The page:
Figure 4. Role that fat cells play in the metabolic (dys)regulation and support of the immune system. From Maffetone & Laursen (2020).

For more information about the increased risk of infection from being overfat, check out Chapter 7 of the HIIT Science book or online course, written by Dr Maffetone.
How healthy lifestyle behaviours will help to reduce the future risk of infection As the old adage goes, “hindsight is always 20/20”. Echoing the voices of David Ludwig and Richard Malley in this crisis, what should be clear now is that it would be easier to prevent severe viral infections like COVID-19 than to treat them. In the short term, individuals and governments must practice current mitigation strategies such as hand hygiene, respiratory etiquette, and safe social distancing. In the future however, we need to focus more on improving overall health, including lowering the incidence of being overfat. While testing for COVID-19 remains elusive, individuals can test for being overfat simply by measuring waist circumference (Figure 2). However, it is also important that a person is not underfat, as this too increases the risk of viral infection (Figure 5).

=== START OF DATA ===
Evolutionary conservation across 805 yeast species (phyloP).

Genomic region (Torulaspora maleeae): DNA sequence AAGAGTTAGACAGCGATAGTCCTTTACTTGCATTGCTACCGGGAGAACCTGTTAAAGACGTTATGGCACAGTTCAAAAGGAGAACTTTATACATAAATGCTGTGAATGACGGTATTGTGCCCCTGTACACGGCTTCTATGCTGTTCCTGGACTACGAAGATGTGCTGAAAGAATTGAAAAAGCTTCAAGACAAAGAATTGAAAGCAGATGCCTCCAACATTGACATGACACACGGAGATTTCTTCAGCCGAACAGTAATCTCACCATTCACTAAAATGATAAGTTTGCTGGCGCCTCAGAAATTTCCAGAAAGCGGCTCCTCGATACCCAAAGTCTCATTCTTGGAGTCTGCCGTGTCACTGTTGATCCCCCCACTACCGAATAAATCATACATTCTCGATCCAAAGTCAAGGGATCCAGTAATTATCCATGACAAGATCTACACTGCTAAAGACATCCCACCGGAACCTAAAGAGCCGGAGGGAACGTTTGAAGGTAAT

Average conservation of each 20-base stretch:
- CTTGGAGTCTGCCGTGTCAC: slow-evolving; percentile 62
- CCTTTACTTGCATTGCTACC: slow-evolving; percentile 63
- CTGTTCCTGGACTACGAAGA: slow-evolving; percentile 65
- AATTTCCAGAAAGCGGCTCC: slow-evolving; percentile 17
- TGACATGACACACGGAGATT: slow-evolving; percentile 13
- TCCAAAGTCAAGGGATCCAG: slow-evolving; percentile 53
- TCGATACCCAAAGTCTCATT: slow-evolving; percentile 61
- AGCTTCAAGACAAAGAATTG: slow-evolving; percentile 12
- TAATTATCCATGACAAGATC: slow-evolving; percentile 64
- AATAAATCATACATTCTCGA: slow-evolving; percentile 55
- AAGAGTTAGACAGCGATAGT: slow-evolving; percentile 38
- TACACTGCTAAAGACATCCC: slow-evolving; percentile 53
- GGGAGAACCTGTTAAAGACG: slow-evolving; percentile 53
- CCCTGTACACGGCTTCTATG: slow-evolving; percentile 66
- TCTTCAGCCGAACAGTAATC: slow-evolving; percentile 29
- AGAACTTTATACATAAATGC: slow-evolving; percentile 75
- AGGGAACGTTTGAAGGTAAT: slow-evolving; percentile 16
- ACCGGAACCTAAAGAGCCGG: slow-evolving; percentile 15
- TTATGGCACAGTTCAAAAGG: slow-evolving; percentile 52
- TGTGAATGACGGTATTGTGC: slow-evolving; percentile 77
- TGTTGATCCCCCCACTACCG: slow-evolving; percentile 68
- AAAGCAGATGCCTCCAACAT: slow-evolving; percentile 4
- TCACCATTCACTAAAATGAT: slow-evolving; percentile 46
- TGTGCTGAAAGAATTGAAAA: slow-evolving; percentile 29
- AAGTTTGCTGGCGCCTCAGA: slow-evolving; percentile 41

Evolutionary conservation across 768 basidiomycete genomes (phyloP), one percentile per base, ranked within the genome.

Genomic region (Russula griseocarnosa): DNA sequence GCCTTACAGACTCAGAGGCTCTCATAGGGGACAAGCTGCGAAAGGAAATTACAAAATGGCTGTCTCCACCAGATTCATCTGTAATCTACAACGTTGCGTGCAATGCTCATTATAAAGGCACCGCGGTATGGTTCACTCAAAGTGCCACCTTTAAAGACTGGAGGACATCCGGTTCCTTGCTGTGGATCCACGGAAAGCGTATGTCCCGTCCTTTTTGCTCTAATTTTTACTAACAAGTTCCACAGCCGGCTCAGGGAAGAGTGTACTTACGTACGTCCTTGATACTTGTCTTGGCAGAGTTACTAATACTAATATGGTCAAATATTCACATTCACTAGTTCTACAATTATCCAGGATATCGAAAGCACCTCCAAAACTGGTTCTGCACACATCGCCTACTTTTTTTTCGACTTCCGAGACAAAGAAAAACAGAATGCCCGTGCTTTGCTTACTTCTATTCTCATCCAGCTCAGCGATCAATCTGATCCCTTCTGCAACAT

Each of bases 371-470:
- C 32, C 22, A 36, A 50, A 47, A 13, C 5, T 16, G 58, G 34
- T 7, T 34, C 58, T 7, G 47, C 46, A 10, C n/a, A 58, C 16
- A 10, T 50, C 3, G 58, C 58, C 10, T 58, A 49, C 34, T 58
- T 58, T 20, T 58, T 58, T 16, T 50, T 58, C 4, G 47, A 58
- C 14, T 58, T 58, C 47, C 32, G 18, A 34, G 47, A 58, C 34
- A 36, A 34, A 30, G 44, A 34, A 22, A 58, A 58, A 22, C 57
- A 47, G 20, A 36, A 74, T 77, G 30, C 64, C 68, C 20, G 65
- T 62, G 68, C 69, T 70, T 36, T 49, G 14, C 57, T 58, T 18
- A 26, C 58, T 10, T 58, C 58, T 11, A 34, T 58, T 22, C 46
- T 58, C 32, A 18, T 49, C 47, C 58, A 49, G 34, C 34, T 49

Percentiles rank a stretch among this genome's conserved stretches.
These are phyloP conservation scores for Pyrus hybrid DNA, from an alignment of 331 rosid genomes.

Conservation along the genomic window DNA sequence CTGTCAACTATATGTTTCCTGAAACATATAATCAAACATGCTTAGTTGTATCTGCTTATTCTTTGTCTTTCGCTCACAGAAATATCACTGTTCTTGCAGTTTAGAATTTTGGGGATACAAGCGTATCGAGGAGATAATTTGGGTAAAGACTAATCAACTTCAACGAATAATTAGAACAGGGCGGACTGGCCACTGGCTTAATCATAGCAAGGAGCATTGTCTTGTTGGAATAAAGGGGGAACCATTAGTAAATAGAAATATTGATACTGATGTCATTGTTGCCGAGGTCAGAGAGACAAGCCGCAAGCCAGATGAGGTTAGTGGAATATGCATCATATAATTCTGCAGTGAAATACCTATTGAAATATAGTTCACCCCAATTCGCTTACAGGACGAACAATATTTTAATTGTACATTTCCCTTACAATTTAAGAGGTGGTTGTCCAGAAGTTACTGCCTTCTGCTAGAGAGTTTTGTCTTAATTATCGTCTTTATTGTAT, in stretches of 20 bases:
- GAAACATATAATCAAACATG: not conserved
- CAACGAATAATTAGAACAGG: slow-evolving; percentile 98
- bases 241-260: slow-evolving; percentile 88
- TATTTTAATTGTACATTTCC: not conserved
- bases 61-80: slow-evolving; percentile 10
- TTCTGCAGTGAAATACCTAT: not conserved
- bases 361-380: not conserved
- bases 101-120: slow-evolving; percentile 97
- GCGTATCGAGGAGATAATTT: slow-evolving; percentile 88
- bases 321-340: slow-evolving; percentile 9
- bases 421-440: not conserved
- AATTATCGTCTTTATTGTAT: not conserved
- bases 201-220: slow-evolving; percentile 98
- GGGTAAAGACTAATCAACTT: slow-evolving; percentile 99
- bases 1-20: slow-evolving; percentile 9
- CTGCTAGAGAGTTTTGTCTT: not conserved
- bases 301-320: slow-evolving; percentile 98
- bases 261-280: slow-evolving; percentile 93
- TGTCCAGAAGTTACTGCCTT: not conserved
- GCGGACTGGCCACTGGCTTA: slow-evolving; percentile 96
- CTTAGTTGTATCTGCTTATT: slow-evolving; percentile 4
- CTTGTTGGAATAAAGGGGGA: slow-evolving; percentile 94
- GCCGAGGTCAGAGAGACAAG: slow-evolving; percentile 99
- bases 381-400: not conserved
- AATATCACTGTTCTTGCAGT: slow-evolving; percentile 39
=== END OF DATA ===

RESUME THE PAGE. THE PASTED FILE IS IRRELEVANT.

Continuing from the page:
Figure 5. Relationship between fat status and rates of infection. From Maffetone & Laursen (2020).

If you discover that you may be overfat or underfat, speak with your healthcare provider about the best steps to take. For everyone, no matter what your fat status, there are strategies you can employ at home in order to improve your immune system function. Eliminating sugar and increasing activity levels, for example by walking more, or incorporating a low impact HIIT session, is just one approach. See our post about indoor HIIT solutions for some session ideas. Figure 6 provides a summary of some of the key behaviours that contribute to excess body fat, chronic disease, and compromised immunity.

Figure 6. Cycle of overfat, chronic disease, and impaired immunity. From Maffetone & Laursen (2017).

For more information, and to give yourself the tools to land in the healthy normal fat levels, we are offering Chapter 7, ‘Health and HIIT’  completely free! This offer is only available for a limited time. This is our most popular short course product, packed full of information on how to be healthy. The coupon code for the course is: PERFECTSTORM. If you want more information, please subscribe to our newsletter HERE.